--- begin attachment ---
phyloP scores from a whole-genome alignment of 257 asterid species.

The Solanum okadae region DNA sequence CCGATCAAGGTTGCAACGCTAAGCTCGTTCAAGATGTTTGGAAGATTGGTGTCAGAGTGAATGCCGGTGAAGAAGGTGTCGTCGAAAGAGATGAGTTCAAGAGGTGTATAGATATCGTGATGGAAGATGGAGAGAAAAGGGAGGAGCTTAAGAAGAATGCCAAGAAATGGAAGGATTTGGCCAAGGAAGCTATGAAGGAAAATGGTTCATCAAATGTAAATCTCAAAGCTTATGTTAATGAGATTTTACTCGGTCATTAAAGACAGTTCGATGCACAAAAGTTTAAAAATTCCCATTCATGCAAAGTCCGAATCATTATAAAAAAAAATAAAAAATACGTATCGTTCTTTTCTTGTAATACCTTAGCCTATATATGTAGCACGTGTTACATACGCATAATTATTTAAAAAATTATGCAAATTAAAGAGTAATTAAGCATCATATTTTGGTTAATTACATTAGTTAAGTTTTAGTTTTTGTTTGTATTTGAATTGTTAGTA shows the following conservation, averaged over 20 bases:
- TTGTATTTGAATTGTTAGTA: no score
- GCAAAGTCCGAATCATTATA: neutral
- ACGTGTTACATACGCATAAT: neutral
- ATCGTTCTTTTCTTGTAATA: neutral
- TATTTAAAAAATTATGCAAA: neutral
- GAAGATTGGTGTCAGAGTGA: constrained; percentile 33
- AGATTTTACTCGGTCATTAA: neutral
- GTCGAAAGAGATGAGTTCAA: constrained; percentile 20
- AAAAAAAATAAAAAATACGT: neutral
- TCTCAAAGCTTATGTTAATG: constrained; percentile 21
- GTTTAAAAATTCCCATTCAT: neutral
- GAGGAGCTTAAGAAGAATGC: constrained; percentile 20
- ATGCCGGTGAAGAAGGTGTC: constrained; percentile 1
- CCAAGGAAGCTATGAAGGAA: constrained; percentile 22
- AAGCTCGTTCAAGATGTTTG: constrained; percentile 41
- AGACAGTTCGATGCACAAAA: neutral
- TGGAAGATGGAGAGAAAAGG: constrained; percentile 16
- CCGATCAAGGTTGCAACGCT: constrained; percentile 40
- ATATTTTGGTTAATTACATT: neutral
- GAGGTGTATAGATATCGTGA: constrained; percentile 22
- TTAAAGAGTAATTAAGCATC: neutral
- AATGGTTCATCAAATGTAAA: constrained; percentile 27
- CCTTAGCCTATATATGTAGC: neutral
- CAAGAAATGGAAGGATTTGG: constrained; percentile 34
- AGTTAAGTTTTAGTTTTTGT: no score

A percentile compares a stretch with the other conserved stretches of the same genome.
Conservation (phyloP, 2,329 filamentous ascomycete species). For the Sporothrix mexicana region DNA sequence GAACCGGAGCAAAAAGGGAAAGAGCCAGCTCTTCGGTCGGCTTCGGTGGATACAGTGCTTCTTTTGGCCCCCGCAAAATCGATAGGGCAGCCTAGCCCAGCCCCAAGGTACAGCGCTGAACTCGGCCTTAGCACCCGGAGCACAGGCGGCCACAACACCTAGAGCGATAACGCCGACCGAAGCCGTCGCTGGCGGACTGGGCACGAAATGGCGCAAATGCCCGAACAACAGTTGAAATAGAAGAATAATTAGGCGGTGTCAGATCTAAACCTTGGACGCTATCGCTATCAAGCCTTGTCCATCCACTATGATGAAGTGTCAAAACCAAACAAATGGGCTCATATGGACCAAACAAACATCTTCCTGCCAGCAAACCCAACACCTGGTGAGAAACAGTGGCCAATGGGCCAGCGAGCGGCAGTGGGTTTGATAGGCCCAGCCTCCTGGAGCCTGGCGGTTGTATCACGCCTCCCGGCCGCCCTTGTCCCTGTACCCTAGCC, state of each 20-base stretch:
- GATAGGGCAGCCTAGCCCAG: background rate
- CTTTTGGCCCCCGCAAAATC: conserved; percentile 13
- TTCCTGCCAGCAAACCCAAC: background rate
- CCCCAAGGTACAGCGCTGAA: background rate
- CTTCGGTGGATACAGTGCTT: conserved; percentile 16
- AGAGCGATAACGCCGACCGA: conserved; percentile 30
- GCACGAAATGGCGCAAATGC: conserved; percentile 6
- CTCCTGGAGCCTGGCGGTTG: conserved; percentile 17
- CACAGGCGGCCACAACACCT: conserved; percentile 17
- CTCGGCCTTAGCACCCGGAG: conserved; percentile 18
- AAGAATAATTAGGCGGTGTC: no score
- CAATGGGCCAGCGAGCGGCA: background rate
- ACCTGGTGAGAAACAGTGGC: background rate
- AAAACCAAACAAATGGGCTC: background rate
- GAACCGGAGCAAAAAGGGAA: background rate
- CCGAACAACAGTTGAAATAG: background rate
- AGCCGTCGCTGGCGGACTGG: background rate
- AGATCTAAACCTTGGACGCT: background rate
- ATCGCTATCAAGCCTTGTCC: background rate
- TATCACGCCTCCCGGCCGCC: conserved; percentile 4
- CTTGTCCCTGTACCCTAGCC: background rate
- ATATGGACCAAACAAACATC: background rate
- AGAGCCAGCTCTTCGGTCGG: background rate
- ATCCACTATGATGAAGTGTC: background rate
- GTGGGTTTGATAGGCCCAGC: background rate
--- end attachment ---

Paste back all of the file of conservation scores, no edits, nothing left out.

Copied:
phyloP scores from a whole-genome alignment of 257 asterid species.

The Solanum okadae region DNA sequence CCGATCAAGGTTGCAACGCTAAGCTCGTTCAAGATGTTTGGAAGATTGGTGTCAGAGTGAATGCCGGTGAAGAAGGTGTCGTCGAAAGAGATGAGTTCAAGAGGTGTATAGATATCGTGATGGAAGATGGAGAGAAAAGGGAGGAGCTTAAGAAGAATGCCAAGAAATGGAAGGATTTGGCCAAGGAAGCTATGAAGGAAAATGGTTCATCAAATGTAAATCTCAAAGCTTATGTTAATGAGATTTTACTCGGTCATTAAAGACAGTTCGATGCACAAAAGTTTAAAAATTCCCATTCATGCAAAGTCCGAATCATTATAAAAAAAAATAAAAAATACGTATCGTTCTTTTCTTGTAATACCTTAGCCTATATATGTAGCACGTGTTACATACGCATAATTATTTAAAAAATTATGCAAATTAAAGAGTAATTAAGCATCATATTTTGGTTAATTACATTAGTTAAGTTTTAGTTTTTGTTTGTATTTGAATTGTTAGTA shows the following conservation, averaged over 20 bases:
- TTGTATTTGAATTGTTAGTA: no score
- GCAAAGTCCGAATCATTATA: neutral
- ACGTGTTACATACGCATAAT: neutral
- ATCGTTCTTTTCTTGTAATA: neutral
- TATTTAAAAAATTATGCAAA: neutral
- GAAGATTGGTGTCAGAGTGA: constrained; percentile 33
- AGATTTTACTCGGTCATTAA: neutral
- GTCGAAAGAGATGAGTTCAA: constrained; percentile 20
- AAAAAAAATAAAAAATACGT: neutral
- TCTCAAAGCTTATGTTAATG: constrained; percentile 21
- GTTTAAAAATTCCCATTCAT: neutral
- GAGGAGCTTAAGAAGAATGC: constrained; percentile 20
- ATGCCGGTGAAGAAGGTGTC: constrained; percentile 1
- CCAAGGAAGCTATGAAGGAA: constrained; percentile 22
- AAGCTCGTTCAAGATGTTTG: constrained; percentile 41
- AGACAGTTCGATGCACAAAA: neutral
- TGGAAGATGGAGAGAAAAGG: constrained; percentile 16
- CCGATCAAGGTTGCAACGCT: constrained; percentile 40
- ATATTTTGGTTAATTACATT: neutral
- GAGGTGTATAGATATCGTGA: constrained; percentile 22
- TTAAAGAGTAATTAAGCATC: neutral
- AATGGTTCATCAAATGTAAA: constrained; percentile 27
- CCTTAGCCTATATATGTAGC: neutral
- CAAGAAATGGAAGGATTTGG: constrained; percentile 34
- AGTTAAGTTTTAGTTTTTGT: no score

A percentile compares a stretch with the other conserved stretches of the same genome.
Conservation (phyloP, 2,329 filamentous ascomycete species). For the Sporothrix mexicana region DNA sequence GAACCGGAGCAAAAAGGGAAAGAGCCAGCTCTTCGGTCGGCTTCGGTGGATACAGTGCTTCTTTTGGCCCCCGCAAAATCGATAGGGCAGCCTAGCCCAGCCCCAAGGTACAGCGCTGAACTCGGCCTTAGCACCCGGAGCACAGGCGGCCACAACACCTAGAGCGATAACGCCGACCGAAGCCGTCGCTGGCGGACTGGGCACGAAATGGCGCAAATGCCCGAACAACAGTTGAAATAGAAGAATAATTAGGCGGTGTCAGATCTAAACCTTGGACGCTATCGCTATCAAGCCTTGTCCATCCACTATGATGAAGTGTCAAAACCAAACAAATGGGCTCATATGGACCAAACAAACATCTTCCTGCCAGCAAACCCAACACCTGGTGAGAAACAGTGGCCAATGGGCCAGCGAGCGGCAGTGGGTTTGATAGGCCCAGCCTCCTGGAGCCTGGCGGTTGTATCACGCCTCCCGGCCGCCCTTGTCCCTGTACCCTAGCC, state of each 20-base stretch:
- GATAGGGCAGCCTAGCCCAG: background rate
- CTTTTGGCCCCCGCAAAATC: conserved; percentile 13
- TTCCTGCCAGCAAACCCAAC: background rate
- CCCCAAGGTACAGCGCTGAA: background rate
- CTTCGGTGGATACAGTGCTT: conserved; percentile 16
- AGAGCGATAACGCCGACCGA: conserved; percentile 30
- GCACGAAATGGCGCAAATGC: conserved; percentile 6
- CTCCTGGAGCCTGGCGGTTG: conserved; percentile 17
- CACAGGCGGCCACAACACCT: conserved; percentile 17
- CTCGGCCTTAGCACCCGGAG: conserved; percentile 18
- AAGAATAATTAGGCGGTGTC: no score
- CAATGGGCCAGCGAGCGGCA: background rate
- ACCTGGTGAGAAACAGTGGC: background rate
- AAAACCAAACAAATGGGCTC: background rate
- GAACCGGAGCAAAAAGGGAA: background rate
- CCGAACAACAGTTGAAATAG: background rate
- AGCCGTCGCTGGCGGACTGG: background rate
- AGATCTAAACCTTGGACGCT: background rate
- ATCGCTATCAAGCCTTGTCC: background rate
- TATCACGCCTCCCGGCCGCC: conserved; percentile 4
- CTTGTCCCTGTACCCTAGCC: background rate
- ATATGGACCAAACAAACATC: background rate
- AGAGCCAGCTCTTCGGTCGG: background rate
- ATCCACTATGATGAAGTGTC: background rate
- GTGGGTTTGATAGGCCCAGC: background rate